Baroque chamber ensemble and homeless encampment, Saint Paul
Perfect: the singers, strings, and keyboards. Perfect
Bruised sky above the tents of the squatters’ district
the little jewel-box church, its bright acoustic
calm in the year’s last mildness, the only music
softened a little in the candles’ lighting,
the mumbling underpass. The wind. No fighting
for this is God’s mind, woven of harmonies
for once. Tonight, for once, no one ODs—
and our souls thread through the flame of the vigil lamp
someone got lucky at the entrance ramp
as we hold, hold to Monteverdi’s line
(panhandling, on this warm day, with a sign)
and stop our breath until the last string dies
and parcels out his manna of salty fries
in the last great chord of his Beatus vir
while sirens wail some sorrow, far from here.
Editor’s comments: “In case it isn’t clear from whatever device you are reading this on, each couplet here is comprised of a line about a musical ensemble in a church followed by a line about a homeless encampment under a highway. You can read it straight through as a soft-voiced line followed by a harsher one; or you can read every other line in one voice and the remaining lines in a different voice; either way, you are blending two very different aspects of city life into a larger, richer picture of community sharing, whether in glamour or squalor. This is an unusual and remarkably effective use of rhymed couplets of iambic pentameter.
The contrast built into the poem, and the skill with which it was done, made it a natural poem for inclusion in the ‘City! Oh City!‘ Potcake chapbook. It first appeared in Measure Review; and is included in the collection In Code.“
Maryann Corbett writes: “Events that trigger a poem need not be as simultaneous as the poem makes them seem. The choral concert in this poem took place on a subzero night during the Christmas season; the rise of homeless encampments occurred at a warmer time of year–but both could be happening in my city at any time, and they probably still are.”
Maryann Corbett earned a doctorate in English from the University of Minnesota in 1981 and expected to be teaching Beowulf and Chaucer and the history of the English language. Instead, she spent almost thirty-five years working for the Office of the Revisor of Statutes of the Minnesota Legislature, helping attorneys to write in plain English and coordinating the creating of finding aids for the law. She returned to writing poetry after thirty years away from the craft in 2005 and is now the author of two chapbooks, five full-length collections already published, and a forthcoming book. Her fifth book, In Code, contains the poems about her years with the Revisor’s Office. Her work has won the Willis Barnstone Translation Prize, has appeared in many journals on both sides of the Atlantic, and is included in anthologies like Measure for Measure: An Anthology of Poetic Meters and The Best American Poetry 2018.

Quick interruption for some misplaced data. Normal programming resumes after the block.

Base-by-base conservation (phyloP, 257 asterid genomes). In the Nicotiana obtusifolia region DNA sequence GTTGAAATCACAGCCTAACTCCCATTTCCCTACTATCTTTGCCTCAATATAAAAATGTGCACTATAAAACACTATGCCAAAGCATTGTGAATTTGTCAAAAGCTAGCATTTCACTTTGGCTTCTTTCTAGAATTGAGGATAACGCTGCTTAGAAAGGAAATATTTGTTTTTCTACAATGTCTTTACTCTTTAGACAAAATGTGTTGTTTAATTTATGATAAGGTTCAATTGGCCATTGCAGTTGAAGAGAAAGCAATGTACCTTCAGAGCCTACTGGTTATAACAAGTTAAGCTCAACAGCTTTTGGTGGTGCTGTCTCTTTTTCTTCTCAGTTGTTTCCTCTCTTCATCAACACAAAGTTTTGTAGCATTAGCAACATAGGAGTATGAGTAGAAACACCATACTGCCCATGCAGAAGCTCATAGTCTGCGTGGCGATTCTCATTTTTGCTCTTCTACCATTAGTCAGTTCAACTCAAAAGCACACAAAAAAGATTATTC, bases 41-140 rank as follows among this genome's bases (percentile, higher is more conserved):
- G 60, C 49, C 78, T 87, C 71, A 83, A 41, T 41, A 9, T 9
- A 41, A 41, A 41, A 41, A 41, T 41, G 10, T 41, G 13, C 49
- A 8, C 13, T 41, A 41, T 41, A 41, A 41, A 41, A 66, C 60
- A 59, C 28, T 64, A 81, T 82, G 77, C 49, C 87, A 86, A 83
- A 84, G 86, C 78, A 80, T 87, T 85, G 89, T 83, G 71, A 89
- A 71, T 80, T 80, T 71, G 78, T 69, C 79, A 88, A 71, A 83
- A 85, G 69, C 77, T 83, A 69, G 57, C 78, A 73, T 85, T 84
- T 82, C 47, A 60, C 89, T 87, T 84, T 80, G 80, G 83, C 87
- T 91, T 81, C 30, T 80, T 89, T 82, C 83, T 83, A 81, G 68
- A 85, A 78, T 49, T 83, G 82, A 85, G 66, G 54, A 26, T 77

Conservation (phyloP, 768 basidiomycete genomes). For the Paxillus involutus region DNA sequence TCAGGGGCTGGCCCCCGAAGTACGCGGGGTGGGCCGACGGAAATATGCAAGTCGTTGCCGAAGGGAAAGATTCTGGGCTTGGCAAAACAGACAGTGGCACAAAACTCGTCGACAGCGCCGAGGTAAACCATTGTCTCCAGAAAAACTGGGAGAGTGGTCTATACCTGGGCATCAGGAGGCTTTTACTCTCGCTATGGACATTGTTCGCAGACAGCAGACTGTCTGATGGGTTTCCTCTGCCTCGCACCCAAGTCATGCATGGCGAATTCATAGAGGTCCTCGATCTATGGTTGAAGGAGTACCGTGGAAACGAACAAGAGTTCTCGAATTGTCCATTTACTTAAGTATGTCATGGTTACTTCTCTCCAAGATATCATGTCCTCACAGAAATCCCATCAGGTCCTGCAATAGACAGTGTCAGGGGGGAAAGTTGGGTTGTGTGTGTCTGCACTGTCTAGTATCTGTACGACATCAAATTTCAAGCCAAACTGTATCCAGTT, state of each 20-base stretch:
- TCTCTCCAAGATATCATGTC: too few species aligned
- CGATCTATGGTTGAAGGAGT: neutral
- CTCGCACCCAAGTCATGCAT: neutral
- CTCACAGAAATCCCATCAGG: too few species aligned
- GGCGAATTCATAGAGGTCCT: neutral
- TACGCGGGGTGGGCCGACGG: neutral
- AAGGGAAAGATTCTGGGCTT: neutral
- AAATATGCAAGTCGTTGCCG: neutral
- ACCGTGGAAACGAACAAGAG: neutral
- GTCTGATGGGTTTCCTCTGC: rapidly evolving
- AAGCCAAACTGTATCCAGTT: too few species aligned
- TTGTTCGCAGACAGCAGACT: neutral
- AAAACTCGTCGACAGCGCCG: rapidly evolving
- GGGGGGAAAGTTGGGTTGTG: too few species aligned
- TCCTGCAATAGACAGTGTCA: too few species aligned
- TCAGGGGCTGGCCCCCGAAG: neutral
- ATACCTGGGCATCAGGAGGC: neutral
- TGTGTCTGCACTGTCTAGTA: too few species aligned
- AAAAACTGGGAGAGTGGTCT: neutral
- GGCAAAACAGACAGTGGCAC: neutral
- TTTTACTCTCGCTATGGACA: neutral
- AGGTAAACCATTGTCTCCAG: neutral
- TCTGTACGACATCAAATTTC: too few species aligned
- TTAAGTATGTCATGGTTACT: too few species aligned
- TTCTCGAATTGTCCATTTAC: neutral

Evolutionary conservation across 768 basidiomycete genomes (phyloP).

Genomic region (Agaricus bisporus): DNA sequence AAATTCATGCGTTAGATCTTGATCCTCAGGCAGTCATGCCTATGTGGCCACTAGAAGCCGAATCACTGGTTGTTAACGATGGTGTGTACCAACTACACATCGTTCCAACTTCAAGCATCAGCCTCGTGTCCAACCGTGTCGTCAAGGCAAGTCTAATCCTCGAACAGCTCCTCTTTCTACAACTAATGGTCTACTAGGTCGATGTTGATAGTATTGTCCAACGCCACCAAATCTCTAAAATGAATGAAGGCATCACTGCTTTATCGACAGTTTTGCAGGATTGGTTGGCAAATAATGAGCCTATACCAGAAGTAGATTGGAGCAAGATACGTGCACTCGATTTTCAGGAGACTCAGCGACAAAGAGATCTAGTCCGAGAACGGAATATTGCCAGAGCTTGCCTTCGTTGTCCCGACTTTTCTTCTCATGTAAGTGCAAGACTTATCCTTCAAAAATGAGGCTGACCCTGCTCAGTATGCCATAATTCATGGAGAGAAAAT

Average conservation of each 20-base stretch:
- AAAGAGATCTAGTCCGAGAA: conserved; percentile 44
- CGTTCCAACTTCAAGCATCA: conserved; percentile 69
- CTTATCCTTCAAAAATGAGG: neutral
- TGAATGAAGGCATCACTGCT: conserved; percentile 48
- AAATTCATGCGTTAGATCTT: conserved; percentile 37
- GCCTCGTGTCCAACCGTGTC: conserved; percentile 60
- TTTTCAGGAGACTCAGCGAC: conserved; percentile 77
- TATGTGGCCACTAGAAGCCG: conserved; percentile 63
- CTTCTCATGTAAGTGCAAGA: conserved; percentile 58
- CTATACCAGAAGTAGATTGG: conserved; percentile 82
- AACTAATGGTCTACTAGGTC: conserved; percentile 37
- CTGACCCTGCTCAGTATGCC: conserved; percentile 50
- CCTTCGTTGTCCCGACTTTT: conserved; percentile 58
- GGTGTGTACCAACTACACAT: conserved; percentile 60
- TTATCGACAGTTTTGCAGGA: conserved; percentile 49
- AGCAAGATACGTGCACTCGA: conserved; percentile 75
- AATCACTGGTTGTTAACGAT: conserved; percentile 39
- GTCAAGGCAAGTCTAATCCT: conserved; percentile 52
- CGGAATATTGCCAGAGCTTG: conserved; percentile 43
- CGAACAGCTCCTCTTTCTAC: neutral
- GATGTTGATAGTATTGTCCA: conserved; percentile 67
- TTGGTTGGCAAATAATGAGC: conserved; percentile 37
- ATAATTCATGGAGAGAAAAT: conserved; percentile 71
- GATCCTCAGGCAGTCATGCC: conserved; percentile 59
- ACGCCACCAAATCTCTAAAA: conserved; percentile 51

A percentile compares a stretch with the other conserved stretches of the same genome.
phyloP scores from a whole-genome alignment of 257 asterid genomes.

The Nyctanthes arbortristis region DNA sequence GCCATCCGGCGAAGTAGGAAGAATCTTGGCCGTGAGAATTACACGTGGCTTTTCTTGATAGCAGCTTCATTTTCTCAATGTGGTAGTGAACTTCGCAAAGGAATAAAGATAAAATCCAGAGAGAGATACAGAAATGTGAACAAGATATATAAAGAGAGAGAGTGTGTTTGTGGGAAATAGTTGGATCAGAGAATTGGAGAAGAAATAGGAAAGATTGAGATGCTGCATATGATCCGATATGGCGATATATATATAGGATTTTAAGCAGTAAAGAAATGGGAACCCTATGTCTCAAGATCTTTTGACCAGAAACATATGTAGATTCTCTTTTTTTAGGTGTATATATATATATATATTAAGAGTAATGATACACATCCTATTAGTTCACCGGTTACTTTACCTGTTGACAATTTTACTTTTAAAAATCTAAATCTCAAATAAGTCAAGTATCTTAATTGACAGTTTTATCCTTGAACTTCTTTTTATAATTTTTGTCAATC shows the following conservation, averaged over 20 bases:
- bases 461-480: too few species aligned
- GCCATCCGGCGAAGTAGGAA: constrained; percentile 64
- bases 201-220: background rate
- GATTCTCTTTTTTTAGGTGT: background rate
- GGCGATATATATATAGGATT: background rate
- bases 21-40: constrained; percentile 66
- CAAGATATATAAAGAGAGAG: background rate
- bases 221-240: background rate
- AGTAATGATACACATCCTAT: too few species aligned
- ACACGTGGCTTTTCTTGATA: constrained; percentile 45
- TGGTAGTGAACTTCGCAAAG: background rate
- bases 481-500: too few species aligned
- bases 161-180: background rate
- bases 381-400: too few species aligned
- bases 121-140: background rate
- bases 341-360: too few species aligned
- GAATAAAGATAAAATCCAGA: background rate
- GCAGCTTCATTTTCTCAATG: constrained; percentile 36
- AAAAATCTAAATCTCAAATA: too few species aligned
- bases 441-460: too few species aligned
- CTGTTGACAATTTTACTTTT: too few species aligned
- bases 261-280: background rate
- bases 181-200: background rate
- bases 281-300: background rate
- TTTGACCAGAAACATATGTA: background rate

Her web page: http://maryanncorbett.com
Photo: “sleeping on the rock of ages” by waferboard is licensed under CC BY 2.0.
A most beautiful poem – perfect word-choice. Thank you!
What a fascinating approach to a subject which, both in its generalities and its particulars, hits a nerve for me! Just last month, one chilly day, I had attended a classy classical Christmas concert at a beautiful old-style church in DC. As I approached the building, on the sidewalk right in front of it, I saw a neat line of eight homeless people’s tents with carefully stacked piles of belongings in between each “home.” As I ascended the church steps and entered its doors, I struggled to reconcile what I’d just seen with the milieu that unfolded before me. In fact, I was contemplating writing a poem about this, but I hadn’t decided how!
Corbett’s approach of alternating the bolded “church” lines with the italicized “squatters” lines (and the formatting and order that she assigns to each) brings to life the type of ironic close-quarters contrasts that I experienced that night. And the many off-rhymes in the sets of lines accentuate this dramatic tension. It’s especially fascinating that the whole poem can be read sequentially in a way that makes at least tenuous sense up until the third to last line (where we have to admit that a “string” couldn’t “parcel out fries.”) My own experience attests to Corbett’s point (in the notes) that both the concert and the homeless encampments could easily exist at the same time and place.
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I’m delighted that her work resonated so well for you!
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